Date: Mon, 21 Nov 1994 16:43:43 CST


Subject: Re: Recent Black English

In Message Mon, 21 Nov 1994 13:03:44 -0500,


Sure, it's entirely possible that "HazVbitual BE" in AAVE doesn't mean

Habitual anymore. But nobody's addressed the question that raises in

my mind: what DOES it mean for Frazer's and other students? I think

speculating on diachronic change or Labov's having gotten it

influentially all wrong is silly until someone gives an example and

says what it's supposed to mean (though both could possibly be true).

Just one correction here: Did anybody mention Labov in the previous

discussion? My statement was in the plural about "influential outsiders" and

an invitation for those who have more experience with AAVE to articulate the

distinction in meaning for the rest of us. Neither did I speak of having it

"all wrong." The reply to Tim was that the student was partly correct; then I

proceded to make a distinction between repeated processes/states versus

basic habitual interpretation.

Also, what exactly does Habitual mean here? I buy Sali's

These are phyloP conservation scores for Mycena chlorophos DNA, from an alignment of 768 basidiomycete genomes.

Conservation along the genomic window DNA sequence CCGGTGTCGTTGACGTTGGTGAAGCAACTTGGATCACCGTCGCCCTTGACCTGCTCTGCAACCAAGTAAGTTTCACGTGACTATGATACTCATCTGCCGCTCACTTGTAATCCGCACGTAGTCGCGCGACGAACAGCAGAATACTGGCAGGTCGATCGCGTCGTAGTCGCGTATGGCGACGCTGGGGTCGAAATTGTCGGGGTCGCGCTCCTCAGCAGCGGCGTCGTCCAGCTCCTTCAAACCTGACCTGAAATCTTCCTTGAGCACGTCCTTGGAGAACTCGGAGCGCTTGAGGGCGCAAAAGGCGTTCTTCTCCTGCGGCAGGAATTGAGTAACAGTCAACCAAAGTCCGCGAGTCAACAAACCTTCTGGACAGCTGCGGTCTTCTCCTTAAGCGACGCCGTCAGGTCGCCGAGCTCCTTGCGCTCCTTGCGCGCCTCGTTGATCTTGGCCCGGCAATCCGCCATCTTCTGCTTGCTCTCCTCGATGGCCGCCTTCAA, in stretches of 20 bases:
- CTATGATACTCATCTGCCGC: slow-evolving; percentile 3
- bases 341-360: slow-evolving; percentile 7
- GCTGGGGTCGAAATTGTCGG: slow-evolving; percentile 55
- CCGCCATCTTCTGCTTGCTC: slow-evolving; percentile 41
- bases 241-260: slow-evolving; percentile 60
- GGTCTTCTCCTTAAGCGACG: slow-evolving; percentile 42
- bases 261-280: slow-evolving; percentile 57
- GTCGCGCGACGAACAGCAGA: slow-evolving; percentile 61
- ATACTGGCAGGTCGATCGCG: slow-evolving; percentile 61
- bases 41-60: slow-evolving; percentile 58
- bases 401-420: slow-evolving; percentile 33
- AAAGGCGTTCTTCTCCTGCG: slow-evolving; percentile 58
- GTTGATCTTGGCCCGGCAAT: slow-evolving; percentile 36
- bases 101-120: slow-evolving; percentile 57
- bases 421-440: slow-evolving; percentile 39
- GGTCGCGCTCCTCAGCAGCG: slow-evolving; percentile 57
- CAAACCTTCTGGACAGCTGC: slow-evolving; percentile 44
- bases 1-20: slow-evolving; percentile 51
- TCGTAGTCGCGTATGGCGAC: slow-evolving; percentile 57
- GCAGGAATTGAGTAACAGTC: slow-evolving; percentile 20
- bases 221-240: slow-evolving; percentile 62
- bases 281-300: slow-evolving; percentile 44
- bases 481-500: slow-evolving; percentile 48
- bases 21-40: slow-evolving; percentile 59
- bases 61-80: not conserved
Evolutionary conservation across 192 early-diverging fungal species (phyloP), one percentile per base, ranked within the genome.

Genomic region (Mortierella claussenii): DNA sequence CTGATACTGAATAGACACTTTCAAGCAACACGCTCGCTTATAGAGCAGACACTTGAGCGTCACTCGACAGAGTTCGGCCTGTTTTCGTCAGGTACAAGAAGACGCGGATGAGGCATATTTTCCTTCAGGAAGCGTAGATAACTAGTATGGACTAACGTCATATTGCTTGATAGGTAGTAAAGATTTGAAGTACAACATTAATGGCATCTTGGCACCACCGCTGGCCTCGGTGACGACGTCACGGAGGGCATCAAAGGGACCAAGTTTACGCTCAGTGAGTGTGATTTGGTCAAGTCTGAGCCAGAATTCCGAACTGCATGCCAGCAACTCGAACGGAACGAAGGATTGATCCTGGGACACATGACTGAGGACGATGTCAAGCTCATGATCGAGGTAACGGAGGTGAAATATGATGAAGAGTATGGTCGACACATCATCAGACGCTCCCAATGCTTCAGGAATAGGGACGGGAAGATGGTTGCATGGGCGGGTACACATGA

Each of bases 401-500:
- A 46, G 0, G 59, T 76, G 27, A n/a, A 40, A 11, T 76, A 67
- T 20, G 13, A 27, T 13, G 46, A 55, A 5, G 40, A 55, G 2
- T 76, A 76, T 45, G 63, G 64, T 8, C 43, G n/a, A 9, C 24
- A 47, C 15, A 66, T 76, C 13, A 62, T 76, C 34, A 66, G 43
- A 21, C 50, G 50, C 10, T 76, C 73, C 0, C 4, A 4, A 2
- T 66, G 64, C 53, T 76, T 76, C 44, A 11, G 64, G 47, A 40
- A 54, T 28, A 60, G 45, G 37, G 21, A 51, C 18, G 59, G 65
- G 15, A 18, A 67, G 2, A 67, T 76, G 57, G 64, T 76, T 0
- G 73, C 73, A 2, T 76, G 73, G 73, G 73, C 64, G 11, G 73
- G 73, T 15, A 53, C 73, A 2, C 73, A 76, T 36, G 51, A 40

distinction in meaning between "He (ain't) lyin" and "He (don't) be

lyin", (though using negative examples needlessly is always asking for

trouble), but on my understanding they're both Habitual.

My contrast was only between HE DON' TELL LIES (basic habitual) and HE

DON' BE TELLIN LIES (repeated processes). You may say they are both

habitual, but the second is a specific kind of habit focusing on the process

part of the activity. As I said, the difference is perhaps more subtle than

most of us outsiders to AAVE may be able to articulate well. In my

interactions with African Americans, I perceive a semantic distinction

between the two kinds of habitual reports.

(Also I hear

both things on the street in DC with what seem to me the usual

readings-- so far as an eavesdropper can tell!)

I usually explain Habitual to students as involving two

things: 1) repeated action (as in Sali's interpretation of the BE

construction, which I gather he doesn't think IS habitual),

... which I just corrected. I think you misunderstood me (some other

readers may have too); I intended to clarify the distinction between the two

kinds of habitual, which I do not think are interchangeable without changing


Salikoko S. Mufwene

University of Chicago

Dept. of Linguistics

1010 East 59th Street

Chicago, IL 60637


312-702-8531; fax: 312-702-9861